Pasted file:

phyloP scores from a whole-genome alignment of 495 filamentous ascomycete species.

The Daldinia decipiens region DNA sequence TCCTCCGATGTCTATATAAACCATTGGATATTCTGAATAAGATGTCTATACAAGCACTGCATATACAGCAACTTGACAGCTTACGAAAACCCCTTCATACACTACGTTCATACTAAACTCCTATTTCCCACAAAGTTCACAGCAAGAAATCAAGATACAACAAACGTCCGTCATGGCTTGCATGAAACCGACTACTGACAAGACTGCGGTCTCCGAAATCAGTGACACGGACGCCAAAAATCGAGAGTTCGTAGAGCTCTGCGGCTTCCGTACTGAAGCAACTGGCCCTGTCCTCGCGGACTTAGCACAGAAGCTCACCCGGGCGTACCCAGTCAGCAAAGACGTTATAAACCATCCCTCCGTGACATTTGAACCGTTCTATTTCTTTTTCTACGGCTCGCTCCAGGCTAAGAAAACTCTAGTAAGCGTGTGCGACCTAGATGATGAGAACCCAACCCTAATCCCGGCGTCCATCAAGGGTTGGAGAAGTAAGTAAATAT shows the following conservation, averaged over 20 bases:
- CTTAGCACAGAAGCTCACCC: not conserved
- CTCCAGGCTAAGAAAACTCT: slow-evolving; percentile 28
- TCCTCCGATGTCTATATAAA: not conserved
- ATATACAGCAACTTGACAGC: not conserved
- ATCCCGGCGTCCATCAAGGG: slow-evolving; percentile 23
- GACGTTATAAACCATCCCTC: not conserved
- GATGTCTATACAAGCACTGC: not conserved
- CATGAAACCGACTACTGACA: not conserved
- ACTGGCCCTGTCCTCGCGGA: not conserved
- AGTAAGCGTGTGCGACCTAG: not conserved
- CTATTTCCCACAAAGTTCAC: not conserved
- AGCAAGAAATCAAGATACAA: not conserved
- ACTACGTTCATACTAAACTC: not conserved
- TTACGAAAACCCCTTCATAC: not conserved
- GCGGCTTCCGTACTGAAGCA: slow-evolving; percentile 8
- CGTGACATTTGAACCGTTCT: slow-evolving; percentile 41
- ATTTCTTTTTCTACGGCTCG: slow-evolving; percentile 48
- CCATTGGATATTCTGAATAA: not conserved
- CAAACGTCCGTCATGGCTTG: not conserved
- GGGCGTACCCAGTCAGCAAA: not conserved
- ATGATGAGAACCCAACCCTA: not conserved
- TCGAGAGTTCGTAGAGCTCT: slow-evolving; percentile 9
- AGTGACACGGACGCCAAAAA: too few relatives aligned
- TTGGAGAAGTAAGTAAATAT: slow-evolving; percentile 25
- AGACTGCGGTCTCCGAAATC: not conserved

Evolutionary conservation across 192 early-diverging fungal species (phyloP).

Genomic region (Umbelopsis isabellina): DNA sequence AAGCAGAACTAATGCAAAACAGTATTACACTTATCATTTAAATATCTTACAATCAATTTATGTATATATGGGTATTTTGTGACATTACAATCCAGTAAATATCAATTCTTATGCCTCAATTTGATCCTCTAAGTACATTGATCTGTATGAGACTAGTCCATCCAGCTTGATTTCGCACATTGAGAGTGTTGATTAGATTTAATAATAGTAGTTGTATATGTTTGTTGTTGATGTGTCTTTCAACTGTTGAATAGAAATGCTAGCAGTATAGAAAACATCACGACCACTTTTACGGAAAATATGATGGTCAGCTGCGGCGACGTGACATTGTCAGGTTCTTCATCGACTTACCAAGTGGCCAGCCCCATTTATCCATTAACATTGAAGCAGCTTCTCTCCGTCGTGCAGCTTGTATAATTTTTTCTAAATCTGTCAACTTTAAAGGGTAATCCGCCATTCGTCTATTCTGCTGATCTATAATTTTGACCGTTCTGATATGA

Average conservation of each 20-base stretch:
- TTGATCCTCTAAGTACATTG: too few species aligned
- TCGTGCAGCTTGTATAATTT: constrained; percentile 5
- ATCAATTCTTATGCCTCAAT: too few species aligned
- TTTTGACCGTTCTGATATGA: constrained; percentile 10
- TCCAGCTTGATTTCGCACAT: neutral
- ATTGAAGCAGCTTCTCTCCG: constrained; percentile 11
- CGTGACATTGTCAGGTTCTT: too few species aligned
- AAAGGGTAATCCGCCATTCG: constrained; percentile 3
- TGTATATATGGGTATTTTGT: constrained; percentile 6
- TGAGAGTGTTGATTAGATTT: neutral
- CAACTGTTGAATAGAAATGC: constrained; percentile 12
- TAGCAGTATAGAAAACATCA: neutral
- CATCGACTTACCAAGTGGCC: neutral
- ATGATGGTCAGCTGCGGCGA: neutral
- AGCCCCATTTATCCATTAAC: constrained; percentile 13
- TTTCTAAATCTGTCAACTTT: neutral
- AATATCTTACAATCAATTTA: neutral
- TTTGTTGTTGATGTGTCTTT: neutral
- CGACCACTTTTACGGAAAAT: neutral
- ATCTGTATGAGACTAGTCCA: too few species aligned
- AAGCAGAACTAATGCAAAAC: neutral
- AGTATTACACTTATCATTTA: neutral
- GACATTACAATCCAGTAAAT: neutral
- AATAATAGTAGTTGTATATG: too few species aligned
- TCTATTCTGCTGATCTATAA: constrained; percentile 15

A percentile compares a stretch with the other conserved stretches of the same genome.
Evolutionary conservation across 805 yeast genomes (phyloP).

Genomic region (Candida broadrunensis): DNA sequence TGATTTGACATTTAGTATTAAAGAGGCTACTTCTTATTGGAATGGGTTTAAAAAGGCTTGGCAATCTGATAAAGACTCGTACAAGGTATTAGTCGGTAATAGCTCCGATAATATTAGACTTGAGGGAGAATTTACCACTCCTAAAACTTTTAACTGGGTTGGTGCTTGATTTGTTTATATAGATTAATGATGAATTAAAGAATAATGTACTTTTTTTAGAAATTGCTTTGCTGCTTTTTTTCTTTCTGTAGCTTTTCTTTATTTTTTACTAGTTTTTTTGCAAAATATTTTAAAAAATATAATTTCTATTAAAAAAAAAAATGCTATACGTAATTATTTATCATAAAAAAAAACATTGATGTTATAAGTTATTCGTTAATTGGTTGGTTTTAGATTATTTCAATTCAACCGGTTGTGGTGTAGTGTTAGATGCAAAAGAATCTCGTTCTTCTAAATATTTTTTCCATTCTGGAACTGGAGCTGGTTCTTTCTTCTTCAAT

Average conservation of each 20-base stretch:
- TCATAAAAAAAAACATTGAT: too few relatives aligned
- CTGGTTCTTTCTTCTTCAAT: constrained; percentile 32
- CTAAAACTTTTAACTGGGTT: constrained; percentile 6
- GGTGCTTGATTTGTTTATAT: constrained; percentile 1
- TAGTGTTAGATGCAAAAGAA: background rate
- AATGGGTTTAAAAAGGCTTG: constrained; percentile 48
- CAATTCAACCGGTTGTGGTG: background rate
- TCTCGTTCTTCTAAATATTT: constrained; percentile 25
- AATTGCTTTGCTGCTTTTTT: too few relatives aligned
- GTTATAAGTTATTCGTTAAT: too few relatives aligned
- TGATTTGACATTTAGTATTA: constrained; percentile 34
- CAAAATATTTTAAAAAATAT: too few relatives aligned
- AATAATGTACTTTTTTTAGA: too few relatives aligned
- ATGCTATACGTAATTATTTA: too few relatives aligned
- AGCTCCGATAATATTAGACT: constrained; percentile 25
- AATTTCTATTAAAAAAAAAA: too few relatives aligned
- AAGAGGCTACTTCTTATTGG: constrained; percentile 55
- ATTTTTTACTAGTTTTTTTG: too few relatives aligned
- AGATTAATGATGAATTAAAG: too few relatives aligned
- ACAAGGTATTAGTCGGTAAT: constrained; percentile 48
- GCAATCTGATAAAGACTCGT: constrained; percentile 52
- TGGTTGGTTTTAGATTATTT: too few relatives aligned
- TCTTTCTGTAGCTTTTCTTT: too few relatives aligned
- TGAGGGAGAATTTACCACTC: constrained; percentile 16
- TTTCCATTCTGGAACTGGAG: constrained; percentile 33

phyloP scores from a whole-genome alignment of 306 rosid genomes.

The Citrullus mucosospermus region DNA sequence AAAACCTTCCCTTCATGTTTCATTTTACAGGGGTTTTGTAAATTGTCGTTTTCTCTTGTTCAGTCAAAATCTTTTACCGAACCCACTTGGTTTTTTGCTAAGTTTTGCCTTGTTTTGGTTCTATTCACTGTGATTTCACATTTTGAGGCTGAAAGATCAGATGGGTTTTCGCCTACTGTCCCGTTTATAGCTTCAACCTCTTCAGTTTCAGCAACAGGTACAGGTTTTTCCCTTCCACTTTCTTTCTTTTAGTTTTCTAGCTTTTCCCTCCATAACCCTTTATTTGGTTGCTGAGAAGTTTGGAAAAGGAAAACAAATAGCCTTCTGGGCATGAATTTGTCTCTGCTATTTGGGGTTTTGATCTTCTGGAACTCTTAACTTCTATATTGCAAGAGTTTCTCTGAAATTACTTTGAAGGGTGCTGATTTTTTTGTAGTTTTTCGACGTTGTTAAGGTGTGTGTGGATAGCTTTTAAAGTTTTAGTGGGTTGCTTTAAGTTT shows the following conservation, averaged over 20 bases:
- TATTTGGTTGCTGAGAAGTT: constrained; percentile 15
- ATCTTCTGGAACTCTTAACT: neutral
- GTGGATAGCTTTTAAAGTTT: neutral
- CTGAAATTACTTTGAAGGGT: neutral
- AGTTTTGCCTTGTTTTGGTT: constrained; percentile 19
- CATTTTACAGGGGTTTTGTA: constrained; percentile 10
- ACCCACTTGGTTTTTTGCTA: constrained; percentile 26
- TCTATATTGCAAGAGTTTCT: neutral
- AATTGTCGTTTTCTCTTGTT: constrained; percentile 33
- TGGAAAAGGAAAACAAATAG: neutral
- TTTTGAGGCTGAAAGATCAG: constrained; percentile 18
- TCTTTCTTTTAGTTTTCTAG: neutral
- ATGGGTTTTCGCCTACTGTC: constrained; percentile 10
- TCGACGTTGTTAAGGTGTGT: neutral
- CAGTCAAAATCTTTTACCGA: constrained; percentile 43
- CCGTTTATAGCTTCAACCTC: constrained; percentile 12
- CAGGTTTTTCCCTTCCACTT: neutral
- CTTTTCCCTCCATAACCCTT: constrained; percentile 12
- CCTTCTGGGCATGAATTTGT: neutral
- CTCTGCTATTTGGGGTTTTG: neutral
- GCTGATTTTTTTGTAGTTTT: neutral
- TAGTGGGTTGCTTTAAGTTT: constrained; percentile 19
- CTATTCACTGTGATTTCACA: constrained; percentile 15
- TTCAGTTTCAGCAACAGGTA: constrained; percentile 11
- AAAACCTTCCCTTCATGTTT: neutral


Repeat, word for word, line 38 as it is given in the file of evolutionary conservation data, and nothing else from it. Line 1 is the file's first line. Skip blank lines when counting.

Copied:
- AAAGGGTAATCCGCCATTCG: constrained; percentile 3